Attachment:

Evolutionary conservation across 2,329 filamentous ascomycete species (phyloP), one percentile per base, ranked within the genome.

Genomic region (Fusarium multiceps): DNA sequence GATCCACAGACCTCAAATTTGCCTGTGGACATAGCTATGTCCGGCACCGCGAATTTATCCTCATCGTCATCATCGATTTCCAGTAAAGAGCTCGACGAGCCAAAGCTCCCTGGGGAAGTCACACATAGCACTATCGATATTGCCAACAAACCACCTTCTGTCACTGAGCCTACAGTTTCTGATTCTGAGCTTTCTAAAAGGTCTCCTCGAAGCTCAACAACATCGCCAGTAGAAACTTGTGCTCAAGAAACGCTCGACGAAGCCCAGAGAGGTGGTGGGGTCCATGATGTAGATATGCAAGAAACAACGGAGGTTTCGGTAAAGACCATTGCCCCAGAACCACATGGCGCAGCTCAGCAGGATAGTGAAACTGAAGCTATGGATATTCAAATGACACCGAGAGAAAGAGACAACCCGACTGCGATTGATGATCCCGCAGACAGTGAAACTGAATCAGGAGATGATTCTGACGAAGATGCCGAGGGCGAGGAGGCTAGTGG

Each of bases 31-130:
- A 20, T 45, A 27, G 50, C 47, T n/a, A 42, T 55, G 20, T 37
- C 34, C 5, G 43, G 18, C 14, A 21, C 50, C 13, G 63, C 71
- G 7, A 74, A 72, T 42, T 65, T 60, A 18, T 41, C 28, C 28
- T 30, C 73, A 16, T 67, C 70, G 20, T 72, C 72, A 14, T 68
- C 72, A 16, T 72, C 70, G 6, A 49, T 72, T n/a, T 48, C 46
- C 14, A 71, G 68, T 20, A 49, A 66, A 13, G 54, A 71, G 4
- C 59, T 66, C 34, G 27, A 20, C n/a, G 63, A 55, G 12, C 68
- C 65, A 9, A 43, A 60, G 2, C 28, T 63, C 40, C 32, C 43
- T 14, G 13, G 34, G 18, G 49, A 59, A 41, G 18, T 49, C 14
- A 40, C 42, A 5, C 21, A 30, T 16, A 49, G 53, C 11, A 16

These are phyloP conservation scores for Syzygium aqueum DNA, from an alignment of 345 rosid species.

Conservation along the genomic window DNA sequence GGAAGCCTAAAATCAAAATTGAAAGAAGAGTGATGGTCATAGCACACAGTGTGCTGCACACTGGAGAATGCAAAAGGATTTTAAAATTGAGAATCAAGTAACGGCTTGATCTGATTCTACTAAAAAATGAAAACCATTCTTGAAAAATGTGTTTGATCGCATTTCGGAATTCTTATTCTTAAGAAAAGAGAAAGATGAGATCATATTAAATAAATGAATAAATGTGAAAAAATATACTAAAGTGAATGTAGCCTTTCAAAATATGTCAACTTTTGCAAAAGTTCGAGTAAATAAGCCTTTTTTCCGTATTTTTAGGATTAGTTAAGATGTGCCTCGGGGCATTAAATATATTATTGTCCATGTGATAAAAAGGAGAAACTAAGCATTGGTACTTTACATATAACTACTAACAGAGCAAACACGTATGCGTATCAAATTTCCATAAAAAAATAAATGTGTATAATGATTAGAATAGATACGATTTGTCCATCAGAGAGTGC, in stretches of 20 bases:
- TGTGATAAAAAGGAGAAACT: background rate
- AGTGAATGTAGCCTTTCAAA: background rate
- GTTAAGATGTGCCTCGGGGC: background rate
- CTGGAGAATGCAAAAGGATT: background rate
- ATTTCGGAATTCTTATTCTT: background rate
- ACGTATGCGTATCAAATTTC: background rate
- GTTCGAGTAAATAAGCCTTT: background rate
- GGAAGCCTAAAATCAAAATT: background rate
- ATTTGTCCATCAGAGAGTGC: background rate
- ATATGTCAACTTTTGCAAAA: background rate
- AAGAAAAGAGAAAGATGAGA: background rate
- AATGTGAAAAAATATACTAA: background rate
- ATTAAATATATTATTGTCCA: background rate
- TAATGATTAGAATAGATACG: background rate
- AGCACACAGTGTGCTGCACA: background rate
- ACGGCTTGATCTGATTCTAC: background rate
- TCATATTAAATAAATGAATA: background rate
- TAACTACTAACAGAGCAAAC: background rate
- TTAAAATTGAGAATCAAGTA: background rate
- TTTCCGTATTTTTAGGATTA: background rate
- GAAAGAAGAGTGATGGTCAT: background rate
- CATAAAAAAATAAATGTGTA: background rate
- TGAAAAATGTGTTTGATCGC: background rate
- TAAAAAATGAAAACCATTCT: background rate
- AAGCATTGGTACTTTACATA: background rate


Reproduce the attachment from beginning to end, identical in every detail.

Evolutionary conservation across 2,329 filamentous ascomycete species (phyloP), one percentile per base, ranked within the genome.

Genomic region (Fusarium multiceps): DNA sequence GATCCACAGACCTCAAATTTGCCTGTGGACATAGCTATGTCCGGCACCGCGAATTTATCCTCATCGTCATCATCGATTTCCAGTAAAGAGCTCGACGAGCCAAAGCTCCCTGGGGAAGTCACACATAGCACTATCGATATTGCCAACAAACCACCTTCTGTCACTGAGCCTACAGTTTCTGATTCTGAGCTTTCTAAAAGGTCTCCTCGAAGCTCAACAACATCGCCAGTAGAAACTTGTGCTCAAGAAACGCTCGACGAAGCCCAGAGAGGTGGTGGGGTCCATGATGTAGATATGCAAGAAACAACGGAGGTTTCGGTAAAGACCATTGCCCCAGAACCACATGGCGCAGCTCAGCAGGATAGTGAAACTGAAGCTATGGATATTCAAATGACACCGAGAGAAAGAGACAACCCGACTGCGATTGATGATCCCGCAGACAGTGAAACTGAATCAGGAGATGATTCTGACGAAGATGCCGAGGGCGAGGAGGCTAGTGG

Each of bases 31-130:
- A 20, T 45, A 27, G 50, C 47, T n/a, A 42, T 55, G 20, T 37
- C 34, C 5, G 43, G 18, C 14, A 21, C 50, C 13, G 63, C 71
- G 7, A 74, A 72, T 42, T 65, T 60, A 18, T 41, C 28, C 28
- T 30, C 73, A 16, T 67, C 70, G 20, T 72, C 72, A 14, T 68
- C 72, A 16, T 72, C 70, G 6, A 49, T 72, T n/a, T 48, C 46
- C 14, A 71, G 68, T 20, A 49, A 66, A 13, G 54, A 71, G 4
- C 59, T 66, C 34, G 27, A 20, C n/a, G 63, A 55, G 12, C 68
- C 65, A 9, A 43, A 60, G 2, C 28, T 63, C 40, C 32, C 43
- T 14, G 13, G 34, G 18, G 49, A 59, A 41, G 18, T 49, C 14
- A 40, C 42, A 5, C 21, A 30, T 16, A 49, G 53, C 11, A 16

These are phyloP conservation scores for Syzygium aqueum DNA, from an alignment of 345 rosid species.

Conservation along the genomic window DNA sequence GGAAGCCTAAAATCAAAATTGAAAGAAGAGTGATGGTCATAGCACACAGTGTGCTGCACACTGGAGAATGCAAAAGGATTTTAAAATTGAGAATCAAGTAACGGCTTGATCTGATTCTACTAAAAAATGAAAACCATTCTTGAAAAATGTGTTTGATCGCATTTCGGAATTCTTATTCTTAAGAAAAGAGAAAGATGAGATCATATTAAATAAATGAATAAATGTGAAAAAATATACTAAAGTGAATGTAGCCTTTCAAAATATGTCAACTTTTGCAAAAGTTCGAGTAAATAAGCCTTTTTTCCGTATTTTTAGGATTAGTTAAGATGTGCCTCGGGGCATTAAATATATTATTGTCCATGTGATAAAAAGGAGAAACTAAGCATTGGTACTTTACATATAACTACTAACAGAGCAAACACGTATGCGTATCAAATTTCCATAAAAAAATAAATGTGTATAATGATTAGAATAGATACGATTTGTCCATCAGAGAGTGC, in stretches of 20 bases:
- TGTGATAAAAAGGAGAAACT: background rate
- AGTGAATGTAGCCTTTCAAA: background rate
- GTTAAGATGTGCCTCGGGGC: background rate
- CTGGAGAATGCAAAAGGATT: background rate
- ATTTCGGAATTCTTATTCTT: background rate
- ACGTATGCGTATCAAATTTC: background rate
- GTTCGAGTAAATAAGCCTTT: background rate
- GGAAGCCTAAAATCAAAATT: background rate
- ATTTGTCCATCAGAGAGTGC: background rate
- ATATGTCAACTTTTGCAAAA: background rate
- AAGAAAAGAGAAAGATGAGA: background rate
- AATGTGAAAAAATATACTAA: background rate
- ATTAAATATATTATTGTCCA: background rate
- TAATGATTAGAATAGATACG: background rate
- AGCACACAGTGTGCTGCACA: background rate
- ACGGCTTGATCTGATTCTAC: background rate
- TCATATTAAATAAATGAATA: background rate
- TAACTACTAACAGAGCAAAC: background rate
- TTAAAATTGAGAATCAAGTA: background rate
- TTTCCGTATTTTTAGGATTA: background rate
- GAAAGAAGAGTGATGGTCAT: background rate
- CATAAAAAAATAAATGTGTA: background rate
- TGAAAAATGTGTTTGATCGC: background rate
- TAAAAAATGAAAACCATTCT: background rate
- AAGCATTGGTACTTTACATA: background rate